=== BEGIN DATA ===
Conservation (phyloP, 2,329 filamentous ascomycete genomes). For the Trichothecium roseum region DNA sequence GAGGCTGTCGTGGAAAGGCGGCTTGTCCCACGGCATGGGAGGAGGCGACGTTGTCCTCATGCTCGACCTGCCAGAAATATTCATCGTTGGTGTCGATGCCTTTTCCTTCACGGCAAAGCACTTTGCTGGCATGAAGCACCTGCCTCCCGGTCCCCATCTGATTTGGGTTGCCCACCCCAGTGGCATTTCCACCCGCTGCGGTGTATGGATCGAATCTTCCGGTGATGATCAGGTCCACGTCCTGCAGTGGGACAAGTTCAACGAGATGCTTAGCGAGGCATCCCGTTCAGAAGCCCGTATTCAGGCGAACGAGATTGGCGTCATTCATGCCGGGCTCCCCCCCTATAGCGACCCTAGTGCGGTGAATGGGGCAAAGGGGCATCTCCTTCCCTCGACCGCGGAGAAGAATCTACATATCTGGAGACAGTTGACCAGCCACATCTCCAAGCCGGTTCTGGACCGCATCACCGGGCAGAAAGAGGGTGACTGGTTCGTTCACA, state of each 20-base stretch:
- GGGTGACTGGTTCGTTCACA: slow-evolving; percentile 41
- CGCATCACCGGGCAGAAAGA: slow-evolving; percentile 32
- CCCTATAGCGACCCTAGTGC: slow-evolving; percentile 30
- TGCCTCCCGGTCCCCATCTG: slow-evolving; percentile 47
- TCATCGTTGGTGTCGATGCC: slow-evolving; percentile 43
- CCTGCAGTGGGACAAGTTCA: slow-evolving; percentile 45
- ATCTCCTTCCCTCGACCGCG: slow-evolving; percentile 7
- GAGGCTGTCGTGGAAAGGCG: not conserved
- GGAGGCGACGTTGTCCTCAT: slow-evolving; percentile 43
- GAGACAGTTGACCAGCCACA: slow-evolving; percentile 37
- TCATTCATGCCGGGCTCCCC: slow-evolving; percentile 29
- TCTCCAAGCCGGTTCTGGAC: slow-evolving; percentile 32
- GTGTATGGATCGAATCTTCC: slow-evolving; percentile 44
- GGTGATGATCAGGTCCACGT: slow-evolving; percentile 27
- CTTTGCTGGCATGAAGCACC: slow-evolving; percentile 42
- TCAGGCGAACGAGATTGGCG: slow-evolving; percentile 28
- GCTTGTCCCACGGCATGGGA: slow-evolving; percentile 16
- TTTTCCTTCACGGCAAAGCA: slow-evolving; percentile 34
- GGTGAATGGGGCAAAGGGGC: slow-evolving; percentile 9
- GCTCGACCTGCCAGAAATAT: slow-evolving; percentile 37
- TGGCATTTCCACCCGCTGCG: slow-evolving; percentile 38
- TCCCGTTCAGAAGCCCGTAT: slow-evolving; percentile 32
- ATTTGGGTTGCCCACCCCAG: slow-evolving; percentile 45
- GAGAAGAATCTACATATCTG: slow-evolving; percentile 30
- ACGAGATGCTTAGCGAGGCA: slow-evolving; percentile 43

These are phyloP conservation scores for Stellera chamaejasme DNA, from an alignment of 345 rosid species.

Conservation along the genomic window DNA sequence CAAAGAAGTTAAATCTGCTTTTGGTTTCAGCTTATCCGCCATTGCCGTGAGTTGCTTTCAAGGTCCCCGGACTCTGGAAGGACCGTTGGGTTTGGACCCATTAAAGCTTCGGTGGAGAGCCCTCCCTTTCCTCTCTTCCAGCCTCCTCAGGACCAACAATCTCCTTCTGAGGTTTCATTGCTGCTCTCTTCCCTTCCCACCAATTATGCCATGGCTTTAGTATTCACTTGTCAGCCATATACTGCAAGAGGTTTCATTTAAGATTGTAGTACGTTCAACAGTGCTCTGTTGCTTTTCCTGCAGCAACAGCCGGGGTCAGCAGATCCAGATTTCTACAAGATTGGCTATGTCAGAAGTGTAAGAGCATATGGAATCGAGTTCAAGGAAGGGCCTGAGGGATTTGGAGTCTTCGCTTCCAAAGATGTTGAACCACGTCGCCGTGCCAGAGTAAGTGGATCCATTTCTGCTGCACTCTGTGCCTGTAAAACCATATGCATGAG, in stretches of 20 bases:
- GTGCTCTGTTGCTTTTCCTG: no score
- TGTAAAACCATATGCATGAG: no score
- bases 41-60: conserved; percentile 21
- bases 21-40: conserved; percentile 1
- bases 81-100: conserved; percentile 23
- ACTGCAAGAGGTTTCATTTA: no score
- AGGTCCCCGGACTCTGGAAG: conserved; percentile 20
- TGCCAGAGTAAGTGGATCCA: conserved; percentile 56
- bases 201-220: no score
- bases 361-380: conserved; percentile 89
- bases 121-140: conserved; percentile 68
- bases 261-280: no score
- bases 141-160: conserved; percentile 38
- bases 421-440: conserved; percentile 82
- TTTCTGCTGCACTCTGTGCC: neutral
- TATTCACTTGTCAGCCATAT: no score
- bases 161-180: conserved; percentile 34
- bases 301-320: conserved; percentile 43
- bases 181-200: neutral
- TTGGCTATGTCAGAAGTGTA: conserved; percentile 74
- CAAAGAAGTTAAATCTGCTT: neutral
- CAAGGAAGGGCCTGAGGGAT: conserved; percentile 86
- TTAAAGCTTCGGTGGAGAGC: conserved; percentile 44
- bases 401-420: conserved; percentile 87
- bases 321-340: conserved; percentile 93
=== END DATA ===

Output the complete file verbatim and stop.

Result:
Conservation (phyloP, 2,329 filamentous ascomycete genomes). For the Trichothecium roseum region DNA sequence GAGGCTGTCGTGGAAAGGCGGCTTGTCCCACGGCATGGGAGGAGGCGACGTTGTCCTCATGCTCGACCTGCCAGAAATATTCATCGTTGGTGTCGATGCCTTTTCCTTCACGGCAAAGCACTTTGCTGGCATGAAGCACCTGCCTCCCGGTCCCCATCTGATTTGGGTTGCCCACCCCAGTGGCATTTCCACCCGCTGCGGTGTATGGATCGAATCTTCCGGTGATGATCAGGTCCACGTCCTGCAGTGGGACAAGTTCAACGAGATGCTTAGCGAGGCATCCCGTTCAGAAGCCCGTATTCAGGCGAACGAGATTGGCGTCATTCATGCCGGGCTCCCCCCCTATAGCGACCCTAGTGCGGTGAATGGGGCAAAGGGGCATCTCCTTCCCTCGACCGCGGAGAAGAATCTACATATCTGGAGACAGTTGACCAGCCACATCTCCAAGCCGGTTCTGGACCGCATCACCGGGCAGAAAGAGGGTGACTGGTTCGTTCACA, state of each 20-base stretch:
- GGGTGACTGGTTCGTTCACA: slow-evolving; percentile 41
- CGCATCACCGGGCAGAAAGA: slow-evolving; percentile 32
- CCCTATAGCGACCCTAGTGC: slow-evolving; percentile 30
- TGCCTCCCGGTCCCCATCTG: slow-evolving; percentile 47
- TCATCGTTGGTGTCGATGCC: slow-evolving; percentile 43
- CCTGCAGTGGGACAAGTTCA: slow-evolving; percentile 45
- ATCTCCTTCCCTCGACCGCG: slow-evolving; percentile 7
- GAGGCTGTCGTGGAAAGGCG: not conserved
- GGAGGCGACGTTGTCCTCAT: slow-evolving; percentile 43
- GAGACAGTTGACCAGCCACA: slow-evolving; percentile 37
- TCATTCATGCCGGGCTCCCC: slow-evolving; percentile 29
- TCTCCAAGCCGGTTCTGGAC: slow-evolving; percentile 32
- GTGTATGGATCGAATCTTCC: slow-evolving; percentile 44
- GGTGATGATCAGGTCCACGT: slow-evolving; percentile 27
- CTTTGCTGGCATGAAGCACC: slow-evolving; percentile 42
- TCAGGCGAACGAGATTGGCG: slow-evolving; percentile 28
- GCTTGTCCCACGGCATGGGA: slow-evolving; percentile 16
- TTTTCCTTCACGGCAAAGCA: slow-evolving; percentile 34
- GGTGAATGGGGCAAAGGGGC: slow-evolving; percentile 9
- GCTCGACCTGCCAGAAATAT: slow-evolving; percentile 37
- TGGCATTTCCACCCGCTGCG: slow-evolving; percentile 38
- TCCCGTTCAGAAGCCCGTAT: slow-evolving; percentile 32
- ATTTGGGTTGCCCACCCCAG: slow-evolving; percentile 45
- GAGAAGAATCTACATATCTG: slow-evolving; percentile 30
- ACGAGATGCTTAGCGAGGCA: slow-evolving; percentile 43

These are phyloP conservation scores for Stellera chamaejasme DNA, from an alignment of 345 rosid species.

Conservation along the genomic window DNA sequence CAAAGAAGTTAAATCTGCTTTTGGTTTCAGCTTATCCGCCATTGCCGTGAGTTGCTTTCAAGGTCCCCGGACTCTGGAAGGACCGTTGGGTTTGGACCCATTAAAGCTTCGGTGGAGAGCCCTCCCTTTCCTCTCTTCCAGCCTCCTCAGGACCAACAATCTCCTTCTGAGGTTTCATTGCTGCTCTCTTCCCTTCCCACCAATTATGCCATGGCTTTAGTATTCACTTGTCAGCCATATACTGCAAGAGGTTTCATTTAAGATTGTAGTACGTTCAACAGTGCTCTGTTGCTTTTCCTGCAGCAACAGCCGGGGTCAGCAGATCCAGATTTCTACAAGATTGGCTATGTCAGAAGTGTAAGAGCATATGGAATCGAGTTCAAGGAAGGGCCTGAGGGATTTGGAGTCTTCGCTTCCAAAGATGTTGAACCACGTCGCCGTGCCAGAGTAAGTGGATCCATTTCTGCTGCACTCTGTGCCTGTAAAACCATATGCATGAG, in stretches of 20 bases:
- GTGCTCTGTTGCTTTTCCTG: no score
- TGTAAAACCATATGCATGAG: no score
- bases 41-60: conserved; percentile 21
- bases 21-40: conserved; percentile 1
- bases 81-100: conserved; percentile 23
- ACTGCAAGAGGTTTCATTTA: no score
- AGGTCCCCGGACTCTGGAAG: conserved; percentile 20
- TGCCAGAGTAAGTGGATCCA: conserved; percentile 56
- bases 201-220: no score
- bases 361-380: conserved; percentile 89
- bases 121-140: conserved; percentile 68
- bases 261-280: no score
- bases 141-160: conserved; percentile 38
- bases 421-440: conserved; percentile 82
- TTTCTGCTGCACTCTGTGCC: neutral
- TATTCACTTGTCAGCCATAT: no score
- bases 161-180: conserved; percentile 34
- bases 301-320: conserved; percentile 43
- bases 181-200: neutral
- TTGGCTATGTCAGAAGTGTA: conserved; percentile 74
- CAAAGAAGTTAAATCTGCTT: neutral
- CAAGGAAGGGCCTGAGGGAT: conserved; percentile 86
- TTAAAGCTTCGGTGGAGAGC: conserved; percentile 44
- bases 401-420: conserved; percentile 87
- bases 321-340: conserved; percentile 93